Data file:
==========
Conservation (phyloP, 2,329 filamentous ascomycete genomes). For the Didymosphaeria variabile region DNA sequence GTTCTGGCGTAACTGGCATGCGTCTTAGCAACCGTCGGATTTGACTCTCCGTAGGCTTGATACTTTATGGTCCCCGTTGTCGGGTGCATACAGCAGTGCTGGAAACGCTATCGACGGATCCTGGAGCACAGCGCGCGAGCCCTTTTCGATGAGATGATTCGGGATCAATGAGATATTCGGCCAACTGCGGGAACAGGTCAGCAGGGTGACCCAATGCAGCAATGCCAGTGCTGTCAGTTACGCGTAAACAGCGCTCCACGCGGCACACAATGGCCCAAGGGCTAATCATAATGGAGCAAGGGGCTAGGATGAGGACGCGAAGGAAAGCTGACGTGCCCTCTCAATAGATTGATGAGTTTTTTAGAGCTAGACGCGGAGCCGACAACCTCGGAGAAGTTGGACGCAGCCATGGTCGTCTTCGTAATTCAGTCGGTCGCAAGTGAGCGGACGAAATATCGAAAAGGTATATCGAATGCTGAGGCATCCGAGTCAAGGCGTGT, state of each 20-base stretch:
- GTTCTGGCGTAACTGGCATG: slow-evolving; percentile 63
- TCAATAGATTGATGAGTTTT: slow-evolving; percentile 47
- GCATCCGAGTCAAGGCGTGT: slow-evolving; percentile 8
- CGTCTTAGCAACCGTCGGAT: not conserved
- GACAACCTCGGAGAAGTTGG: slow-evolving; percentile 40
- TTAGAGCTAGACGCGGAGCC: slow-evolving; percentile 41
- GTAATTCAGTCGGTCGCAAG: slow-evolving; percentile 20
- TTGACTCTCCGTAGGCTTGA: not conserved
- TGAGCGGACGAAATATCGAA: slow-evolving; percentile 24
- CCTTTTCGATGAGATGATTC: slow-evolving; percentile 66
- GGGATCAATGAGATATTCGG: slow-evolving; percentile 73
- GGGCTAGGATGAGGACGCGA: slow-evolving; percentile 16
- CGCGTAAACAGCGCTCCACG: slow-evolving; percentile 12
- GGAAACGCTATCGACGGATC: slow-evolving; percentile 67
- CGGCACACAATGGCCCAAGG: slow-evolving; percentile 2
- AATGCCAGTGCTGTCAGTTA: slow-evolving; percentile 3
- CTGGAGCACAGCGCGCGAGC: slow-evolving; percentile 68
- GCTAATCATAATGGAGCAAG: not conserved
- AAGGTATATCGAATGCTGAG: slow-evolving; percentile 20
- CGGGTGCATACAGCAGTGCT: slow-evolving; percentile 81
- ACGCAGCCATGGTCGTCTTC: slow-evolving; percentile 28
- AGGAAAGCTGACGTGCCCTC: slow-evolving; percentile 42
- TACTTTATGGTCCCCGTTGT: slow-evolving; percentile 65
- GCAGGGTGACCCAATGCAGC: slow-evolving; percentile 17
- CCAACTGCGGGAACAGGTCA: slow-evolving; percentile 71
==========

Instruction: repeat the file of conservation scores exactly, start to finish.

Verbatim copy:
Conservation (phyloP, 2,329 filamentous ascomycete genomes). For the Didymosphaeria variabile region DNA sequence GTTCTGGCGTAACTGGCATGCGTCTTAGCAACCGTCGGATTTGACTCTCCGTAGGCTTGATACTTTATGGTCCCCGTTGTCGGGTGCATACAGCAGTGCTGGAAACGCTATCGACGGATCCTGGAGCACAGCGCGCGAGCCCTTTTCGATGAGATGATTCGGGATCAATGAGATATTCGGCCAACTGCGGGAACAGGTCAGCAGGGTGACCCAATGCAGCAATGCCAGTGCTGTCAGTTACGCGTAAACAGCGCTCCACGCGGCACACAATGGCCCAAGGGCTAATCATAATGGAGCAAGGGGCTAGGATGAGGACGCGAAGGAAAGCTGACGTGCCCTCTCAATAGATTGATGAGTTTTTTAGAGCTAGACGCGGAGCCGACAACCTCGGAGAAGTTGGACGCAGCCATGGTCGTCTTCGTAATTCAGTCGGTCGCAAGTGAGCGGACGAAATATCGAAAAGGTATATCGAATGCTGAGGCATCCGAGTCAAGGCGTGT, state of each 20-base stretch:
- GTTCTGGCGTAACTGGCATG: slow-evolving; percentile 63
- TCAATAGATTGATGAGTTTT: slow-evolving; percentile 47
- GCATCCGAGTCAAGGCGTGT: slow-evolving; percentile 8
- CGTCTTAGCAACCGTCGGAT: not conserved
- GACAACCTCGGAGAAGTTGG: slow-evolving; percentile 40
- TTAGAGCTAGACGCGGAGCC: slow-evolving; percentile 41
- GTAATTCAGTCGGTCGCAAG: slow-evolving; percentile 20
- TTGACTCTCCGTAGGCTTGA: not conserved
- TGAGCGGACGAAATATCGAA: slow-evolving; percentile 24
- CCTTTTCGATGAGATGATTC: slow-evolving; percentile 66
- GGGATCAATGAGATATTCGG: slow-evolving; percentile 73
- GGGCTAGGATGAGGACGCGA: slow-evolving; percentile 16
- CGCGTAAACAGCGCTCCACG: slow-evolving; percentile 12
- GGAAACGCTATCGACGGATC: slow-evolving; percentile 67
- CGGCACACAATGGCCCAAGG: slow-evolving; percentile 2
- AATGCCAGTGCTGTCAGTTA: slow-evolving; percentile 3
- CTGGAGCACAGCGCGCGAGC: slow-evolving; percentile 68
- GCTAATCATAATGGAGCAAG: not conserved
- AAGGTATATCGAATGCTGAG: slow-evolving; percentile 20
- CGGGTGCATACAGCAGTGCT: slow-evolving; percentile 81
- ACGCAGCCATGGTCGTCTTC: slow-evolving; percentile 28
- AGGAAAGCTGACGTGCCCTC: slow-evolving; percentile 42
- TACTTTATGGTCCCCGTTGT: slow-evolving; percentile 65
- GCAGGGTGACCCAATGCAGC: slow-evolving; percentile 17
- CCAACTGCGGGAACAGGTCA: slow-evolving; percentile 71